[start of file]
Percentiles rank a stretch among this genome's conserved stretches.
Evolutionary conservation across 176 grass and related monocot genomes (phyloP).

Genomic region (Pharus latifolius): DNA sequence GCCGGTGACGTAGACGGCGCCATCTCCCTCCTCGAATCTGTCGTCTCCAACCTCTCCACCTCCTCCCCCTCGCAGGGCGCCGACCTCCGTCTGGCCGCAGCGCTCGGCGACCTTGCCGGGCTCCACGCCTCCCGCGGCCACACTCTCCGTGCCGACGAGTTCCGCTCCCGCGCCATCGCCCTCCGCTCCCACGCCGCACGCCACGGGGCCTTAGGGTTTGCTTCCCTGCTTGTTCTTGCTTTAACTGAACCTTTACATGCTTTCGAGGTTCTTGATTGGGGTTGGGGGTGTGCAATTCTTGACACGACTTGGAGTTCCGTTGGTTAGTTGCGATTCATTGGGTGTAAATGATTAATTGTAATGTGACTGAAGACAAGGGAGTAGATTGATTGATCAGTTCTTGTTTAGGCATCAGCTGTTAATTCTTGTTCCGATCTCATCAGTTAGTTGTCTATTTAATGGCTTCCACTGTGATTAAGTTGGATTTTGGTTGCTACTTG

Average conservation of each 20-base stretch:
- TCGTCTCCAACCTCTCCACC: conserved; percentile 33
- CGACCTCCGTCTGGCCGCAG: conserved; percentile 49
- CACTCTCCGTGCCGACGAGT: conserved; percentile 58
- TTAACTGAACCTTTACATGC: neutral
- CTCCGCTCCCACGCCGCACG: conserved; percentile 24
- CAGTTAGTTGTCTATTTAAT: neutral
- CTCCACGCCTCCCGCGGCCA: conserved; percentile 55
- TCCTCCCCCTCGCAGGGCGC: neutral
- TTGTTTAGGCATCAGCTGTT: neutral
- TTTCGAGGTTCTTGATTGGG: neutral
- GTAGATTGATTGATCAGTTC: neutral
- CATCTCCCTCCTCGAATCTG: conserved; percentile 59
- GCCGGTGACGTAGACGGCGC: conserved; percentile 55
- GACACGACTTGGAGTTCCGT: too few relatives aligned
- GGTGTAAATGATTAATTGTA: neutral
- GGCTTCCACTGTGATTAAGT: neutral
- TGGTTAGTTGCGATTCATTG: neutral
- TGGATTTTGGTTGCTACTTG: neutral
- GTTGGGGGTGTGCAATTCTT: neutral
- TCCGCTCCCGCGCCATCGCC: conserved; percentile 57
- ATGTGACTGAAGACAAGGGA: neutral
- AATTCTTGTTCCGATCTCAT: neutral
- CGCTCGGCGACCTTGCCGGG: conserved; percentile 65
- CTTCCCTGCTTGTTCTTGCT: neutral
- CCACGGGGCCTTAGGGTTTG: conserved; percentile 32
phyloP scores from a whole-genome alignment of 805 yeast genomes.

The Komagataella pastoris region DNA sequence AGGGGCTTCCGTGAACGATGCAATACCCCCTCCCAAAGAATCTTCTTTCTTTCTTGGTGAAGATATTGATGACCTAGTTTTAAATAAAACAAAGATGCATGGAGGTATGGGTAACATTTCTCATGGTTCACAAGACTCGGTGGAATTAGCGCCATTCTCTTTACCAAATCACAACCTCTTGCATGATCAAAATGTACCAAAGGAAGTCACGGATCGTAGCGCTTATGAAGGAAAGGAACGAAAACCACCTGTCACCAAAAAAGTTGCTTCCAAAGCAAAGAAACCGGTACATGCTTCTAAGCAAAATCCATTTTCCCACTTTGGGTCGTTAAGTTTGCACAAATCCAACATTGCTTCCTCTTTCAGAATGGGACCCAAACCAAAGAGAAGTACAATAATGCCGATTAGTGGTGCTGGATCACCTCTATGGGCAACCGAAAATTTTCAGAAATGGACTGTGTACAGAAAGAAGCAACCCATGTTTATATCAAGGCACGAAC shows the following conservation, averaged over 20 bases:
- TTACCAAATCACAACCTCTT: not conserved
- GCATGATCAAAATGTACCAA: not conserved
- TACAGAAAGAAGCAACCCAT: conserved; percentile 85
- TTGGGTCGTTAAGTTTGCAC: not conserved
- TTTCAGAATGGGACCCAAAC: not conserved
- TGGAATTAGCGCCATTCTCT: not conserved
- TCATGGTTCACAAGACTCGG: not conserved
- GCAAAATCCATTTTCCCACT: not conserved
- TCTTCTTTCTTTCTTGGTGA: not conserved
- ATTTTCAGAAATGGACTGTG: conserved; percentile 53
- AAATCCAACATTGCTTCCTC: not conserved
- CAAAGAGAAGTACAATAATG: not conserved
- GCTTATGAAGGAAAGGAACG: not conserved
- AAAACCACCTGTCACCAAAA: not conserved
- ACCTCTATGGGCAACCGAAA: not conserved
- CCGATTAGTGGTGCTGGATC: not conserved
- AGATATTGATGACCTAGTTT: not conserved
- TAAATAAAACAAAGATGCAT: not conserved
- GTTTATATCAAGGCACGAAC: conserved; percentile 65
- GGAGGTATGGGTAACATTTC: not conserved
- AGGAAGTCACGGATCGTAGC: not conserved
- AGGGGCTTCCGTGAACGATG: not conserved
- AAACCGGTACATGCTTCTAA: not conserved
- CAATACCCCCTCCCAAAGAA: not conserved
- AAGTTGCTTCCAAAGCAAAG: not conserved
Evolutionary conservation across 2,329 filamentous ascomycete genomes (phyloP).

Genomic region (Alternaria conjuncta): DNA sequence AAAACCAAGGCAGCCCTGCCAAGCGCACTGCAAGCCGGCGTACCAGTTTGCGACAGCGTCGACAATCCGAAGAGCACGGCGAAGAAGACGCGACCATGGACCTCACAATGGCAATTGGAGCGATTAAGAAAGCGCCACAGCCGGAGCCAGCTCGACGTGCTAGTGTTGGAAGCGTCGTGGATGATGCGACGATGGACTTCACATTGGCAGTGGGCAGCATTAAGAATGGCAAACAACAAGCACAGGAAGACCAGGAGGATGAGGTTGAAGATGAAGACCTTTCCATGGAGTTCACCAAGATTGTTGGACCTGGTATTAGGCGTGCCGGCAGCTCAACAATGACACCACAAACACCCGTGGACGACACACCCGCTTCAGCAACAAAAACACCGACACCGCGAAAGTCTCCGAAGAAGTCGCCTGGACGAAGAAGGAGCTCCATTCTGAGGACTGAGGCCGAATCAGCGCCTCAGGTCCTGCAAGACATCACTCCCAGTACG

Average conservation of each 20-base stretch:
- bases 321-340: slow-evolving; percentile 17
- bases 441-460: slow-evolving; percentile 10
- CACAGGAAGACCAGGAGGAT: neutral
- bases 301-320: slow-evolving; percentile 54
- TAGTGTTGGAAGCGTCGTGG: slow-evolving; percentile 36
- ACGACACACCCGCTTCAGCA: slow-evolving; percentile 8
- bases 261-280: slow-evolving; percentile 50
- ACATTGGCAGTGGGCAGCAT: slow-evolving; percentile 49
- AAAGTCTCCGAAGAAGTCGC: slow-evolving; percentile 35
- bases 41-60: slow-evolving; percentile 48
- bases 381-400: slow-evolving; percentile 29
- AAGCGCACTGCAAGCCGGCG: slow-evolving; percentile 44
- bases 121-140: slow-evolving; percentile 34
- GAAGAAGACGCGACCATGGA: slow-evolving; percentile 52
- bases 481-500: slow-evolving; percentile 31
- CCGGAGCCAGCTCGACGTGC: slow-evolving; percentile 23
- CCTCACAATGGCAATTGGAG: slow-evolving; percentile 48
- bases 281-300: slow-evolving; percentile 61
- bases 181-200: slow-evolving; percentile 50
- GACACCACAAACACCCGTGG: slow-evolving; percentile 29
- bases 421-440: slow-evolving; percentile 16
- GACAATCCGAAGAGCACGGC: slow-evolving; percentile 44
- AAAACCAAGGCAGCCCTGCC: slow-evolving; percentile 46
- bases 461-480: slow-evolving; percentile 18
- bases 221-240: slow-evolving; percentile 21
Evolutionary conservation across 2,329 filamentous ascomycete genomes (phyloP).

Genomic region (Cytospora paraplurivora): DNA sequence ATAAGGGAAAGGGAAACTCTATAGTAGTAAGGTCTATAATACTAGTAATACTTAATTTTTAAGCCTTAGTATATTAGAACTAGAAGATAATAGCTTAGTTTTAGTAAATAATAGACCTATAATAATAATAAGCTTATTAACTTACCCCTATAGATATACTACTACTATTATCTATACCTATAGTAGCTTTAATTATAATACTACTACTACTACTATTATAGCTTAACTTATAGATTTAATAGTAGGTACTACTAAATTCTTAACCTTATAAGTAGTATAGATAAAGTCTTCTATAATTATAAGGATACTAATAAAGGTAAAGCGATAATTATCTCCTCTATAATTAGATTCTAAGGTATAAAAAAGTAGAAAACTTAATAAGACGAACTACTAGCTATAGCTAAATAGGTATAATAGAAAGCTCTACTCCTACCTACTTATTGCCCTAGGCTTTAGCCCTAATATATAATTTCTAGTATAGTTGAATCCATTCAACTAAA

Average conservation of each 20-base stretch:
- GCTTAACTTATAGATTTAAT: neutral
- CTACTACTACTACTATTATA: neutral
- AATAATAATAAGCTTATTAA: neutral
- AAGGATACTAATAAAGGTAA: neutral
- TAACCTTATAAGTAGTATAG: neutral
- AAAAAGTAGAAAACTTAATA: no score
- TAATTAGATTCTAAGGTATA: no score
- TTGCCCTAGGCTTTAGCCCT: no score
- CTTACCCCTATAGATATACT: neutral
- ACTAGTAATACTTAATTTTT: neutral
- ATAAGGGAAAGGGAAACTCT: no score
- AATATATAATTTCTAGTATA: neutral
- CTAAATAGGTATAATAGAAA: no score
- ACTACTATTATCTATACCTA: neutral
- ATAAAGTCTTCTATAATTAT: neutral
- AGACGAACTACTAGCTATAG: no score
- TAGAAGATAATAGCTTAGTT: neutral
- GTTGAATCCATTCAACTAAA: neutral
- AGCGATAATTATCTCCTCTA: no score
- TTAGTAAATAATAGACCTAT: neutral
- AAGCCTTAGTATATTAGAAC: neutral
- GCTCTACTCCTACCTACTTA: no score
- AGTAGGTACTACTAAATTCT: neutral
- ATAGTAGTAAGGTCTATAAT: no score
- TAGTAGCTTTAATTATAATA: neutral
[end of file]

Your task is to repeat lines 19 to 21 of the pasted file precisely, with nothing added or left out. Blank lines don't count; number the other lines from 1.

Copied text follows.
- GGTGTAAATGATTAATTGTA: neutral
- GGCTTCCACTGTGATTAAGT: neutral
- TGGTTAGTTGCGATTCATTG: neutral